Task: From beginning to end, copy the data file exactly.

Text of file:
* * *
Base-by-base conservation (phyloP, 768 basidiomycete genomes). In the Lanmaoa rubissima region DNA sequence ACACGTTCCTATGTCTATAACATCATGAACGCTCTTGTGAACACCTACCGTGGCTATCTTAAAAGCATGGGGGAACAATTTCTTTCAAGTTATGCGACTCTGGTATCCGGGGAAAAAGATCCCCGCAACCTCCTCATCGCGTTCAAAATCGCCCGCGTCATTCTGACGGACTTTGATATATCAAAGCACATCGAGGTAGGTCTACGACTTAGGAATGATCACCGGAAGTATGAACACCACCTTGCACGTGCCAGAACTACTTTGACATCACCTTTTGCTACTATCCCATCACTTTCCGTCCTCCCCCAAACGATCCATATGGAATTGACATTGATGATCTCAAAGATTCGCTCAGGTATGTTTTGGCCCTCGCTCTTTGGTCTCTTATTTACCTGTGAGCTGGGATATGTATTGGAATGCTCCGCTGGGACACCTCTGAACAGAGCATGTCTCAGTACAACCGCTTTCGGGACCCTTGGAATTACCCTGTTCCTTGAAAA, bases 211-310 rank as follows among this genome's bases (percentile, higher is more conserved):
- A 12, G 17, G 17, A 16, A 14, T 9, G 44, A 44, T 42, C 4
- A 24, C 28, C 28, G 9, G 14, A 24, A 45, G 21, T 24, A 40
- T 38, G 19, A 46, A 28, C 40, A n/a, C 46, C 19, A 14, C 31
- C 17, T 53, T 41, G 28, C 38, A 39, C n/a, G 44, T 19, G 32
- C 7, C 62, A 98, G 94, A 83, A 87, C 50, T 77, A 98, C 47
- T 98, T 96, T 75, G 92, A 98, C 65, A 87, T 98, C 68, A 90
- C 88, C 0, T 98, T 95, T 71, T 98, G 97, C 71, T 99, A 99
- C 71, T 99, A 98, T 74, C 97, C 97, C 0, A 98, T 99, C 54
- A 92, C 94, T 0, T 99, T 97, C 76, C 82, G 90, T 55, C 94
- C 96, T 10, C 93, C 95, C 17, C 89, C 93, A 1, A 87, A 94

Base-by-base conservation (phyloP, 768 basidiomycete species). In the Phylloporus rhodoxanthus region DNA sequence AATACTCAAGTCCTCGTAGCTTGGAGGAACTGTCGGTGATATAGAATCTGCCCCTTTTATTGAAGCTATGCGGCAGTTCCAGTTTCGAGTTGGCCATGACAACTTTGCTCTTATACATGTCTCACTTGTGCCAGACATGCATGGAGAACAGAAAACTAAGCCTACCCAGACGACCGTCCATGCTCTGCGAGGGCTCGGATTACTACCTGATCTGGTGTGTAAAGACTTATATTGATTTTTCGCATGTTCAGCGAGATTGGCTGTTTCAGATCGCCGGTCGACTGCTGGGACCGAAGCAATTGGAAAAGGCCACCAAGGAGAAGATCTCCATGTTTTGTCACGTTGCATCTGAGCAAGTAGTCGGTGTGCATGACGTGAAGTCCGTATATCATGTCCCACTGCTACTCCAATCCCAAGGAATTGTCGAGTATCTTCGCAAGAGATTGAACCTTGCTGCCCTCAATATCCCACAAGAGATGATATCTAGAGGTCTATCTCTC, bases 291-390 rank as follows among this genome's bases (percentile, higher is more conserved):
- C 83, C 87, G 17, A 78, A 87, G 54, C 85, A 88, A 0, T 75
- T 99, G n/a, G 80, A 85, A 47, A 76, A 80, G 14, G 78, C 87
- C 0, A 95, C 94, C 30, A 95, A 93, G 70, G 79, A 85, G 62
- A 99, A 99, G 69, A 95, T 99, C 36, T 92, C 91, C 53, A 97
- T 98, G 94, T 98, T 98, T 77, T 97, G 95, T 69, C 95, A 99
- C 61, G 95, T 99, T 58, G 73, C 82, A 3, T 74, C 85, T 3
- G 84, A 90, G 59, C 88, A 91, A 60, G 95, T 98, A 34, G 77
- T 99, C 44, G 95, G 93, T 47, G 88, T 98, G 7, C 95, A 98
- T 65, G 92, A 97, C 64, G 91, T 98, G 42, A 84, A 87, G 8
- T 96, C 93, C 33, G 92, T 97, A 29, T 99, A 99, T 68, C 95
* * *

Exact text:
Base-by-base conservation (phyloP, 768 basidiomycete genomes). In the Lanmaoa rubissima region DNA sequence ACACGTTCCTATGTCTATAACATCATGAACGCTCTTGTGAACACCTACCGTGGCTATCTTAAAAGCATGGGGGAACAATTTCTTTCAAGTTATGCGACTCTGGTATCCGGGGAAAAAGATCCCCGCAACCTCCTCATCGCGTTCAAAATCGCCCGCGTCATTCTGACGGACTTTGATATATCAAAGCACATCGAGGTAGGTCTACGACTTAGGAATGATCACCGGAAGTATGAACACCACCTTGCACGTGCCAGAACTACTTTGACATCACCTTTTGCTACTATCCCATCACTTTCCGTCCTCCCCCAAACGATCCATATGGAATTGACATTGATGATCTCAAAGATTCGCTCAGGTATGTTTTGGCCCTCGCTCTTTGGTCTCTTATTTACCTGTGAGCTGGGATATGTATTGGAATGCTCCGCTGGGACACCTCTGAACAGAGCATGTCTCAGTACAACCGCTTTCGGGACCCTTGGAATTACCCTGTTCCTTGAAAA, bases 211-310 rank as follows among this genome's bases (percentile, higher is more conserved):
- A 12, G 17, G 17, A 16, A 14, T 9, G 44, A 44, T 42, C 4
- A 24, C 28, C 28, G 9, G 14, A 24, A 45, G 21, T 24, A 40
- T 38, G 19, A 46, A 28, C 40, A n/a, C 46, C 19, A 14, C 31
- C 17, T 53, T 41, G 28, C 38, A 39, C n/a, G 44, T 19, G 32
- C 7, C 62, A 98, G 94, A 83, A 87, C 50, T 77, A 98, C 47
- T 98, T 96, T 75, G 92, A 98, C 65, A 87, T 98, C 68, A 90
- C 88, C 0, T 98, T 95, T 71, T 98, G 97, C 71, T 99, A 99
- C 71, T 99, A 98, T 74, C 97, C 97, C 0, A 98, T 99, C 54
- A 92, C 94, T 0, T 99, T 97, C 76, C 82, G 90, T 55, C 94
- C 96, T 10, C 93, C 95, C 17, C 89, C 93, A 1, A 87, A 94

Base-by-base conservation (phyloP, 768 basidiomycete species). In the Phylloporus rhodoxanthus region DNA sequence AATACTCAAGTCCTCGTAGCTTGGAGGAACTGTCGGTGATATAGAATCTGCCCCTTTTATTGAAGCTATGCGGCAGTTCCAGTTTCGAGTTGGCCATGACAACTTTGCTCTTATACATGTCTCACTTGTGCCAGACATGCATGGAGAACAGAAAACTAAGCCTACCCAGACGACCGTCCATGCTCTGCGAGGGCTCGGATTACTACCTGATCTGGTGTGTAAAGACTTATATTGATTTTTCGCATGTTCAGCGAGATTGGCTGTTTCAGATCGCCGGTCGACTGCTGGGACCGAAGCAATTGGAAAAGGCCACCAAGGAGAAGATCTCCATGTTTTGTCACGTTGCATCTGAGCAAGTAGTCGGTGTGCATGACGTGAAGTCCGTATATCATGTCCCACTGCTACTCCAATCCCAAGGAATTGTCGAGTATCTTCGCAAGAGATTGAACCTTGCTGCCCTCAATATCCCACAAGAGATGATATCTAGAGGTCTATCTCTC, bases 291-390 rank as follows among this genome's bases (percentile, higher is more conserved):
- C 83, C 87, G 17, A 78, A 87, G 54, C 85, A 88, A 0, T 75
- T 99, G n/a, G 80, A 85, A 47, A 76, A 80, G 14, G 78, C 87
- C 0, A 95, C 94, C 30, A 95, A 93, G 70, G 79, A 85, G 62
- A 99, A 99, G 69, A 95, T 99, C 36, T 92, C 91, C 53, A 97
- T 98, G 94, T 98, T 98, T 77, T 97, G 95, T 69, C 95, A 99
- C 61, G 95, T 99, T 58, G 73, C 82, A 3, T 74, C 85, T 3
- G 84, A 90, G 59, C 88, A 91, A 60, G 95, T 98, A 34, G 77
- T 99, C 44, G 95, G 93, T 47, G 88, T 98, G 7, C 95, A 98
- T 65, G 92, A 97, C 64, G 91, T 98, G 42, A 84, A 87, G 8
- T 96, C 93, C 33, G 92, T 97, A 29, T 99, A 99, T 68, C 95